M75 Armored Personnel Carrier

by David Doyle

A ‘box design’ for safe troop transport

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The M75 was a large vehicle. The driver’s hatch is located at the left front with the commander’s cupola behind and centered. The hatches at the rear of the roof could be opened to allow troops to fire from the safety of the vehicle. Photo courtesy of the Patton Museum

By the end of WWII, the U.S. military was looking for a fully enclosed, tracked, armored personnel carrier to replace the half-tracks then in service. The first, the M44 (T16) that was based on the M18 Hellcat, but it was huge, weighing 51,000  pounds and designed to carry 24 infantry soldier in addition to the driver, gunner, and commander. Ultimately, its size was its downfall – the army rejected the M44, noting that tactical doctrine called for 10-man infantry squads.

A set of requirements for a squad sized armored personnel carrier, based on the chassis of the T43 cargo carrier were issued on September 21, 1945. A little more than a year later, on September 26, 1946, the Army approved development of the T18 armored utility vehicle, giving a contract for four protoypes to International Harvester (IHC).

The nearly 10-foot height of the M75 is apparent in this photo of a Fort Benning instructor orienting soldiers in 1953. US Army photo

The nearly 10-foot height of the M75 is apparent in this photo of a Fort Benning instructor orienting soldiers in 1953. US Army photo

As originally proposed, the new vehicle would carry 14 soldiers (including the crew). IHC’s first prototype, the T18, dropped the assistant driver, Whereas the first prototype was armed with two remotely controlled machine gun turrets, the next pilot model, T18E1, pilot unarmed and had a high cupola for the commander. The T18E2 replaced the commander’s cupola with a T122 machine gun mount.

All of the prototypes were powered by the six-cylinder Continental AO-895-2 air-cooled gasoline engine exhausted through the hull side grills. Later, the T18E1 (the final configuration) was equipped with the AO-895-4 engine with the exhaust traveling through a pipe mounted horizontally across the front of the vehicle.

Vern Kindschi was a mechanic in the 704th Ordnance Bn. when he took this photo of an M75 in Hanau, Germany, ca. 1954. The rear doors and rear deck hatches are open. In addition to the commander and an infantry squad, the crew compartment was large enough to stow spare ammunition and an M20 bazooka.

Vern Kindschi was a mechanic in the 704th Ordnance Bn. when he took this photo of an M75 in Hanau, Germany, ca. 1954. The rear doors and rear deck hatches are open. In addition to the commander and an infantry squad, the crew compartment was large enough to stow spare ammunition and an M20 bazooka.

In 1952, the Army ordered 1,000 of the vehicles (now designated the “M75”) from IHC and an additional 730 from the Food Machinery and Chemical (FMC) Corporation. The production can be separated into two large group, “early” and “late” production. Early production vehicles made by International bear the serial numbers 7 through 376, while early FMC vehicles are numbered 1007 through 1326 (numbers lower than these were assigned to test units).  Late production IHC vehicles run from 377 through 1006, while late production  FMC M75s are numbered from 1,327 through 1,736.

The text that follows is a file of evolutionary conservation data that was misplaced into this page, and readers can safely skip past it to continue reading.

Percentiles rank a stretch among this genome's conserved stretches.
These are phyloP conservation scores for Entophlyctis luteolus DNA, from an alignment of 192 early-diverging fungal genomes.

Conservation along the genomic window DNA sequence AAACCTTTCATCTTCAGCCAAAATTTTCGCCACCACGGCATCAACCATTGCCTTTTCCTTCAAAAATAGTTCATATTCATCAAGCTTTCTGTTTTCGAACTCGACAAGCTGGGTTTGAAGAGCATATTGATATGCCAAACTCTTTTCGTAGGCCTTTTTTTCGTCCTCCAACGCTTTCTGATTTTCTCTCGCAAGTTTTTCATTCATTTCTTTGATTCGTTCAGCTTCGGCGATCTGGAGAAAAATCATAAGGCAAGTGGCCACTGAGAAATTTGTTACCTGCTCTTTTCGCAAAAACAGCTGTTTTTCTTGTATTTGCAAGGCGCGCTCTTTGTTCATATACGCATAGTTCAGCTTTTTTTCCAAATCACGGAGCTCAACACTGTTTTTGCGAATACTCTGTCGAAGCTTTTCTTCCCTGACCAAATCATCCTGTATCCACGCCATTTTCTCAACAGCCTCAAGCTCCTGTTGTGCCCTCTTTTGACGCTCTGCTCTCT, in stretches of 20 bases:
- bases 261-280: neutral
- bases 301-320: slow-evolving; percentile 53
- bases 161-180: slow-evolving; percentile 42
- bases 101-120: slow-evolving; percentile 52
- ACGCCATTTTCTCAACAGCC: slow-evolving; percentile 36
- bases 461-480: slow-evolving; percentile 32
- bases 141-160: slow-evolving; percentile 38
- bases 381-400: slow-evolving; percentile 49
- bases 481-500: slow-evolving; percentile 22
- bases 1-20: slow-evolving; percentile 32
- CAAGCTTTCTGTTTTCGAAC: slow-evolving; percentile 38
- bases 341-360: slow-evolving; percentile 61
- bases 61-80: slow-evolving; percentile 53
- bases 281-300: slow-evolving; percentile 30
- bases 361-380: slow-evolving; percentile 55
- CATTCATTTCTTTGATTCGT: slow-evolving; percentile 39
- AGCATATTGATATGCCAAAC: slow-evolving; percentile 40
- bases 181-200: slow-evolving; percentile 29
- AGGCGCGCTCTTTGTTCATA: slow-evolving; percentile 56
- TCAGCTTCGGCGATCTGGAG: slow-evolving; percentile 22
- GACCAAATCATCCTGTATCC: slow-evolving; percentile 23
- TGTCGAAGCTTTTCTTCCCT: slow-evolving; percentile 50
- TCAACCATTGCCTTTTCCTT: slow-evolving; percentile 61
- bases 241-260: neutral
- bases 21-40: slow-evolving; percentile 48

The M75 established an interior layout that was copied in subsequent the two personnel carriers that would follow it: the M59 in 1954 and six years later, the M113 in 1960. The driver sat in the front left of the hull with the engine to his right. Immediately behind and in the center of the vehicle, sat the commander and infantry squad in a large compartment.

In later production vehicles, the driver’s position was equipped with  an M19 infra-red night vision periscope in addition to the four M17 periscopes. The commander’s cupola could be armed with a machine gun, normally, a .50-caliber M2. When fully loaded, the crew compartment carried 1,800 rounds for the M2 in additions to an M20 “Super Bazooka” with 10 rockets, and 180 rounds of carbine ammo.

Out with the old, and in with the new! Richard Detling took this photograph in Germany, ca. 1954, of train cars loaded with half-tracks in the foreground, and behind them, their replacements: the M75s.

Out with the old, and in with the new! Richard Detling took this photograph in Germany, ca. 1954, of train cars loaded with half-tracks in the foreground, and behind them, their replacements: the M75s.

While the M75 proved itself in combat as  reliable and powerful enough to meet the rigors of a fast-moving armored force, two factor ultimately led to its demise: Cost and size. Even   though the steel-hulled M75 shared the same running gear as the M41 Walker Bulldog Light Tank, the $72,000 price tag on each APC made it too expensive to produce in the numbers the Army projected. Furthermore, the 41,500-lb. combat weight proved too heavy for amphibious operations. Having taken delivery of 1,729 vehicles, the Army halted any further production in February 1954.

A few of the M75s did make it into combat in Korea before the end of the war. Most were kept for training or auxiliary duties, while military aid provided 600 to Belgium, the only foreign military to use the M75 where they remained in service into the 1980s.

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